Throwing away a steady job for a career in theatre is rarely the route to riches. So perhaps it's not surprising that when David Sprigg left Barclays in 1987 to run a performing arts school for children, his mother asked if he'd taken leave of his senses. Not only was he throwing financial stability to the winds, but he'd only just got married. "But then," says Sprigg, now 51, "you tend only to get one chance like this in your life."
Sprigg had recently bumped into Stephanie Manuel, a drama teacher, at a party at Hampton Court. "I told her my passion had been to set up my own small business and she said: 'That's funny. I've always wanted to set up my own theatre school'." Fed up with dragging her son to ballet class one evening, then a drama and singing class the next, she wanted to start a school where children could learn singing, dance and drama all in one place, rather than forcing parents to pay extra for three separate classes.
Impressed with the idea, in 1988 he sank £8,000 into Stagecoach Theatre Arts, starting up three schools around Surrey with Manuel. Almost all of the initial money went on marketing. "We put little advertisements in papers and within six weeks we had 87 students paying £125 a term." In the early days, it helped that they had no big capital requirements. They simply rented out church halls for three hours every Saturday morning, rather than taking on expensive leases for dedicated premises. They also collected the fees and paid the teachers themselves.
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But it wasn't all plain sailing. Sprigg had to support himself as a drummer in a band for two years, while the overall economic situation didn't do him any favours either. "Mortgage rates were 15% at the time. I had one on a three-bed house in Teddington, and had to get six lodgers in to pay it. Stephanie used to have to buy me clothes from charity shops." Without a steady salary, Sprigg had to support himself for three years, working on the side as a drummer in pubs and clubs, because the "business couldn't afford to pay for both of us".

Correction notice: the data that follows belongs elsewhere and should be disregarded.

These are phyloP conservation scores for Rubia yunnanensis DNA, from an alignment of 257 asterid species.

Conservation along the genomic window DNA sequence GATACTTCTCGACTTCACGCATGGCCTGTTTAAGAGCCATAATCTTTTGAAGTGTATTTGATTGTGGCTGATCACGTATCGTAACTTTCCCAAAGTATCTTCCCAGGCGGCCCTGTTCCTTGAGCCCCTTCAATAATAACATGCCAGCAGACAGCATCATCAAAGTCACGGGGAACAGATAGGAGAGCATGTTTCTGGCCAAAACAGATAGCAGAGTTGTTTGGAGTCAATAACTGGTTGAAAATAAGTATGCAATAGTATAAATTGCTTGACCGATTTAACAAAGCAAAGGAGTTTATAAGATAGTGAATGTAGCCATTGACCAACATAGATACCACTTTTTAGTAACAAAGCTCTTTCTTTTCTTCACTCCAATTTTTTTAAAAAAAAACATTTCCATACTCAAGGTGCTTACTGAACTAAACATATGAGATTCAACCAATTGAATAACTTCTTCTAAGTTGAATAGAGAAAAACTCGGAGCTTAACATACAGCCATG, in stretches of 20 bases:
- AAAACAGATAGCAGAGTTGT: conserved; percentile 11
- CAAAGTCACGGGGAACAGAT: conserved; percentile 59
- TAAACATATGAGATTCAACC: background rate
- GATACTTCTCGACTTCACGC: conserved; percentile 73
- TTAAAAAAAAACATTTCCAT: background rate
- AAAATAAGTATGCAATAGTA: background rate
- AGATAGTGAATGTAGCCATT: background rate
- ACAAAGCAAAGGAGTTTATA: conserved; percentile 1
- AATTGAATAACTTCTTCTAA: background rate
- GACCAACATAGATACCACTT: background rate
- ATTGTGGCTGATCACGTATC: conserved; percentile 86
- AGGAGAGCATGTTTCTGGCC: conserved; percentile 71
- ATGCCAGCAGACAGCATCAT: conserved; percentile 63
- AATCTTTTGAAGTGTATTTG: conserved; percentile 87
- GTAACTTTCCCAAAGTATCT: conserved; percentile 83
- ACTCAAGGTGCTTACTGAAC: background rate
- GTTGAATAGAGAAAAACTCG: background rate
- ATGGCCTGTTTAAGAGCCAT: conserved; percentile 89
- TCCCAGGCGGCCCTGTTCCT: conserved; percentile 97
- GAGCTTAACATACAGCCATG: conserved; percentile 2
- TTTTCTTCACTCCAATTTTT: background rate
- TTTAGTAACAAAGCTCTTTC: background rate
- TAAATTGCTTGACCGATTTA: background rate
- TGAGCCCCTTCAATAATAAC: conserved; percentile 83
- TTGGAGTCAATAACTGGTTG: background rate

By 1989, the pair had opened two more schools and turnover had reached £30,000. And by 1994, they had 24 schools in total, which was when they decided to franchise the business. Sprigg divided Britain into 100 territories, each containing 500,000 people, which he then sold as units. But with franchises paying the main firm just 12.5% in revenues, Sprigg felt they had been too hasty. In 2001, with turnover at £1.4m, Stagecoach floated on Aim and took the chance to buy some franchises back.
It was a clever move. It gave Stagecoach the funds to expand into Germany and America; and along with sales from the repurchased franchises, sales in the most recent year to June came in at £6.4m. So far, the group's expansion has also proved immune to the slowdown. "The recession in the late 1990s didn't affect us at all, unless a parent was made redundant. Parents will give up foreign holidays, new clothes and a car for their children's enjoyment. So we're lucky because we're right at the top of the food chain."
Jody studied at the University of Limerick and she has been a senior writer for MoneyWeek for more than 15 years. Jody is experienced in interviewing, for example in her time she has dug into the lives of an ex-M15 agent and quirky business owners who have made millions. Jody’s other areas of expertise include advice on funds, stocks and house prices.
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